+----+-------------+-------+------+---------------+------+---------+--------------+------+-------+
|  1 | SIMPLE      | b     | ALL  | PRIMARY       | NULL | NULL    | NULL         |  986 |       |
|  1 | SIMPLE      | a     | ref  | pid           | pid  | 4       | schema.b.pid |   70 |       |
+----+-------------+-------+------+---------------+------+---------+--------------+------+-------+
2 rows in set (0.00 sec)

table1 has 166208 rows; table2 has about 1000 rows.

This is a very simple case; it doesn't by any means prove that the query optimizer wouldn't get confused and generate different plans in a more complicated case.

share|improve this answer

The first answer you gave uses what is known as ANSI join syntax, the other is valid and will work in any relational database.

I agree with grom that you should use ANSI join syntax. As they said, the main reason is for clarity. Rather than having a where clause with lots of predicates, some of which join tables and others restricting the rows returned with the ANSI join syntax you are making it blindingly clear which conditions are being used to join your tables and which are being used to restrict the results.

share|improve this answer

@lomaxx: Just to clarify, I'm pretty certain that both above syntax are supported by SQL Serv 2005. The syntax below is NOT supported however

select a.*, b.*  
from table a, table b  
where a.id *= b.id;

Specifically, the outer join (*=) is not supported.

share|improve this answer
1  
Frankly I wouldn't use it even in SQL Server 2000, the *= syntax often gives wrong answers. Sometimes it interprets these as cross joins. –  HLGEM Mar 18 '09 at 17:21

Performance wise, they are exactly the same (at least in SQL Server) but be aware that they are deprecating this join syntax and it's not supported by sql server2005 out of the box.

I think you are thinking of the deprecated *= and =* operators vs. "outer join".

I have just now tested the two formats given, and they work properly on a SQL Server 2008 database. In my case they yielded identical execution plans, but I couldn't confidently say that this would always be true.

share|improve this answer

On some databases (notably Oracle) the order of the joins can make a huge difference to query performance (if there are more than two tables). On one application, we had literally two orders of magnitude difference in some cases. Using the inner join syntax gives you control over this - if you use the right hints syntax.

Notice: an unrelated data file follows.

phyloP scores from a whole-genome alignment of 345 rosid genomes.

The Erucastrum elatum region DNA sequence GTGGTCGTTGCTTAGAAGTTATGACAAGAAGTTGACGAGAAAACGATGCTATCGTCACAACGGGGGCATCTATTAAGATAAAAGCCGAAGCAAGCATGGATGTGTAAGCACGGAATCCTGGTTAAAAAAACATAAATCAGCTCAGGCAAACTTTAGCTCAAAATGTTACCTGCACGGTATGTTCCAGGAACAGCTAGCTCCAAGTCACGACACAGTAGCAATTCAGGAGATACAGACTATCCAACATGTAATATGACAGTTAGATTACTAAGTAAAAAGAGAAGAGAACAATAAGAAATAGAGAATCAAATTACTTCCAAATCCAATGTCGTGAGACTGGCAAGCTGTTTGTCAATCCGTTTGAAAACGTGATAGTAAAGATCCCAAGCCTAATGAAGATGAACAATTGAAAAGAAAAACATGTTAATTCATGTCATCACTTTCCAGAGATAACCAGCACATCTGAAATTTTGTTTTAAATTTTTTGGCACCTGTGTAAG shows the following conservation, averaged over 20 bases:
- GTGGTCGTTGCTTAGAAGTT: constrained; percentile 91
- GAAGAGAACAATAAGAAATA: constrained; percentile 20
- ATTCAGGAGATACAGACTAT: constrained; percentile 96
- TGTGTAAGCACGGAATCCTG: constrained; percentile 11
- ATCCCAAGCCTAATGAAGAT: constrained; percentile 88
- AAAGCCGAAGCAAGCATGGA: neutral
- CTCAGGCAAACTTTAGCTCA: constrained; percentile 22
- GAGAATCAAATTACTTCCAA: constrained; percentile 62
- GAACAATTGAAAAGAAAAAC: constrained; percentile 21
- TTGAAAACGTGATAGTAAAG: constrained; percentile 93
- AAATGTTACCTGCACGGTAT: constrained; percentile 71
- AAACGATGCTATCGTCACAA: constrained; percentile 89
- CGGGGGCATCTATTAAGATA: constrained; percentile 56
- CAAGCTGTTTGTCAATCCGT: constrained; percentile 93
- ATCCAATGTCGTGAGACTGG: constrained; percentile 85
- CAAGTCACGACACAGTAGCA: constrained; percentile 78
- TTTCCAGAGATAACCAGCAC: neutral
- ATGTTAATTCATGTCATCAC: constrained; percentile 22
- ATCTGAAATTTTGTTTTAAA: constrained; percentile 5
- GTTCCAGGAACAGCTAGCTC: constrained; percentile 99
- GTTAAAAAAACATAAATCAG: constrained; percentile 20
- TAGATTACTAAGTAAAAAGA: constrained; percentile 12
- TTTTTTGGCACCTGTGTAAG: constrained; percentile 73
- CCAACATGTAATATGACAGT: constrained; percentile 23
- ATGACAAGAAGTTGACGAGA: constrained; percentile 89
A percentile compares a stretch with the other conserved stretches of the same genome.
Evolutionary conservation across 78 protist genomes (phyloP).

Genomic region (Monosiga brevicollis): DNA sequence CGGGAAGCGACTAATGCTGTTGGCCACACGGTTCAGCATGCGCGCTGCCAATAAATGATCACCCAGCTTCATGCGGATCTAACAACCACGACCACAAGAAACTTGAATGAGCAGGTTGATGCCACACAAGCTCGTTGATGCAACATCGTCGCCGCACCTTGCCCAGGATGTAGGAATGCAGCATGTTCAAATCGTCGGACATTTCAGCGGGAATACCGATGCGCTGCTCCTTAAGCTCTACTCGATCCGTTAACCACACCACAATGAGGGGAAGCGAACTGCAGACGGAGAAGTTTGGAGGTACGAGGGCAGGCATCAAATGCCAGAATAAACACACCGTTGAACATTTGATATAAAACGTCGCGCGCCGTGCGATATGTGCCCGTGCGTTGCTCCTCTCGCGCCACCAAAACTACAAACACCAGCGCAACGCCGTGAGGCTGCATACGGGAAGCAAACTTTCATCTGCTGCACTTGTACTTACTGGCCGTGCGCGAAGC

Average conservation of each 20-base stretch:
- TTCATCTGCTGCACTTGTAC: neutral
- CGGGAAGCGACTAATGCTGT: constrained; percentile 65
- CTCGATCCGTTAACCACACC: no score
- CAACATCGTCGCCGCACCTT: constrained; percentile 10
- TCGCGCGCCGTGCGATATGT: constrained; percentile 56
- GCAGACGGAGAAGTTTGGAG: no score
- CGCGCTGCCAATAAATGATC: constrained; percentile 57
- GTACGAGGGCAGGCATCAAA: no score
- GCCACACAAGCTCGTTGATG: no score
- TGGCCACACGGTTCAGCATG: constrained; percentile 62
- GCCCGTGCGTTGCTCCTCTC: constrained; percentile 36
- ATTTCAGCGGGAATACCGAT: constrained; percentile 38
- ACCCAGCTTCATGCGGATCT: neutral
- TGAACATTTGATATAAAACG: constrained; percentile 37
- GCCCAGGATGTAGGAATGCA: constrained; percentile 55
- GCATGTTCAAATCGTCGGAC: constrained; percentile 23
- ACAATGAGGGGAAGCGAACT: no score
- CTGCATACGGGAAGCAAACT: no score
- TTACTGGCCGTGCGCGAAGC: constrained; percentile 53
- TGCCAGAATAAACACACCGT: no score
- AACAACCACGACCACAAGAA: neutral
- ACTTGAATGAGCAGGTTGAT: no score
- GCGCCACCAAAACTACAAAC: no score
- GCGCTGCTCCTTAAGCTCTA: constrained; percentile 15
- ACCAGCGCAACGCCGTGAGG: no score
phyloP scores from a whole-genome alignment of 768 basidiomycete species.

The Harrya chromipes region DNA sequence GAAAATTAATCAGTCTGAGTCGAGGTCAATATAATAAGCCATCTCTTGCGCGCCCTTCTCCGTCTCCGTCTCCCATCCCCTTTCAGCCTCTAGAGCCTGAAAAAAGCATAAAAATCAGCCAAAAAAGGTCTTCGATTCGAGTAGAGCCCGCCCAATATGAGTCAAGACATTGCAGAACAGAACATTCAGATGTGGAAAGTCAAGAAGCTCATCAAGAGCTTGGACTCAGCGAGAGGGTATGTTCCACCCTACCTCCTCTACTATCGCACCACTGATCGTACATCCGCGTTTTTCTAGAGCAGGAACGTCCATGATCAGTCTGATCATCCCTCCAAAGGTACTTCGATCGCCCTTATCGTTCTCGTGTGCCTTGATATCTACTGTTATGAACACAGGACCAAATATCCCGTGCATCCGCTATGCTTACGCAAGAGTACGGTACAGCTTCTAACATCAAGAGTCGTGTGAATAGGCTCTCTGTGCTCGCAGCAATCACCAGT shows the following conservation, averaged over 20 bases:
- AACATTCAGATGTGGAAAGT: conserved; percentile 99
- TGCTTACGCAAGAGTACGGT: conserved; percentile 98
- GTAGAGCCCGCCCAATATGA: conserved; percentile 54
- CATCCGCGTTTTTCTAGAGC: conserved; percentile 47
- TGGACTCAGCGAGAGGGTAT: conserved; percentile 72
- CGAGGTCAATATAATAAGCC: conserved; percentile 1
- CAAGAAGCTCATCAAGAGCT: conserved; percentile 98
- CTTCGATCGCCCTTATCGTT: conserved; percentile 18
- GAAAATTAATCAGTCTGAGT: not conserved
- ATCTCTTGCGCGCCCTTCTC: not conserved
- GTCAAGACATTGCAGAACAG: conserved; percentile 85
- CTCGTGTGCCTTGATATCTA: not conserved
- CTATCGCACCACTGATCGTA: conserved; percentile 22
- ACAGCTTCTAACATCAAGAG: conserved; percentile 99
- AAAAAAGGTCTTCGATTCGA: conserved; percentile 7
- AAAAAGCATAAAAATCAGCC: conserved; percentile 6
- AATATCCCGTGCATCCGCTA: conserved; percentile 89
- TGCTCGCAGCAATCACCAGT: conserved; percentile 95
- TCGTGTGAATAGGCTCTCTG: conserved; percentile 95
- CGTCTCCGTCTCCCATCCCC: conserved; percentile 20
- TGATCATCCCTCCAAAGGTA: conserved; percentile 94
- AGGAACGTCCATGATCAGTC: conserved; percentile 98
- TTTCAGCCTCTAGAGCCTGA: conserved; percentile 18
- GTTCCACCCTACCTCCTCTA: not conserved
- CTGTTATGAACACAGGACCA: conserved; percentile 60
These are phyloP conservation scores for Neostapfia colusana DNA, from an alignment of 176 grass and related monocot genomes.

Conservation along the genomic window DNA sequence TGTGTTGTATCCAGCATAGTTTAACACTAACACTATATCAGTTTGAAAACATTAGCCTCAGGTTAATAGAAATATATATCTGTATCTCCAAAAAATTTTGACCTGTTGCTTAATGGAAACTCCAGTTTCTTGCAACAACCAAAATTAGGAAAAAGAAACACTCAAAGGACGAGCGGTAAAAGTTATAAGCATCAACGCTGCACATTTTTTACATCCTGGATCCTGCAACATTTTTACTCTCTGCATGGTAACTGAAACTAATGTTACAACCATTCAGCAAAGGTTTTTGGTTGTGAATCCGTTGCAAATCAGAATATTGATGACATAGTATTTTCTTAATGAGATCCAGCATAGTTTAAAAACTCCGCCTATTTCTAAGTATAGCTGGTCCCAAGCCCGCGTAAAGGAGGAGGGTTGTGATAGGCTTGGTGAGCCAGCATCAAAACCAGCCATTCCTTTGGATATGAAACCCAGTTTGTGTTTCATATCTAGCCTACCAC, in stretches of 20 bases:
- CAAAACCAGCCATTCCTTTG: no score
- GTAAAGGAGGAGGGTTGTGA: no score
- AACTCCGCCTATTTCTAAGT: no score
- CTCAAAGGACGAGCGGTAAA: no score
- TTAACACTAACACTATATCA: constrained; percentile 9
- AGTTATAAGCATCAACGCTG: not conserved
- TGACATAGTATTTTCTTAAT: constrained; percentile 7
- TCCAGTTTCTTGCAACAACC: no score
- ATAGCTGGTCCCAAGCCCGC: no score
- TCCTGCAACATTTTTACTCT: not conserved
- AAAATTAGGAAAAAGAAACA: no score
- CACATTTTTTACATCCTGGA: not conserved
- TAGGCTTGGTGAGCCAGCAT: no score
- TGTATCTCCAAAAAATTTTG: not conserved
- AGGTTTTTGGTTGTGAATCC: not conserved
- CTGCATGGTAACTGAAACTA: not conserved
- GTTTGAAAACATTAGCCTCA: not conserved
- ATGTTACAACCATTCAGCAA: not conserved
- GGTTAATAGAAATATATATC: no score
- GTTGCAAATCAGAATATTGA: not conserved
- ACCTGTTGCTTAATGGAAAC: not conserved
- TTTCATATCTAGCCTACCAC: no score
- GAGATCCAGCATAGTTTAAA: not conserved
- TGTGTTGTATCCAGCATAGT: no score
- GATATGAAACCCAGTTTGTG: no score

You didn't specify which database you're using, but probability suggests SQL Server or MySQL where there it makes no real difference.

share|improve this answer
1  
Leigh, you can use the hints in implicit joins too. –  SquareCog Oct 30 '08 at 1:26
1  
In Oracle it is extremely rare for the join order to affect the execution plan in a meaningful way. See this article by Jonathan Lewis for an explanation. –  Jon Heller Jun 24 '13 at 22:49

As Leigh Caldwell has stated, the query optimizer can produce different query plans based on what functionally looks like the same SQL statement. For further reading on this, have a look at the following two blog postings:-

One posting from the Oracle Optimizer Team

Another posting from the "Structured Data" blog

I hope you find this interesting.

share|improve this answer
    
Mike, the difference they are talking about is that you need to be sure that if you specify an explicit join, you specify the join condition to join on, not the filter. You will note that for semantically correct queries, the exec plan is the same. –  SquareCog Oct 30 '08 at 1:34

Performance wise, it should not make any difference. The explicit join syntax seems cleaner to me as it clearly defines relationships between tables in the from clause and does not clutter up the where clause.

share|improve this answer

Both are same, using inner join is ANSI representation and other is not.

share|improve this answer

Your Answer

 
discard

By posting your answer, you agree to the privacy policy and terms of service.

Not the answer you're looking for? Browse other questions tagged or ask your own question.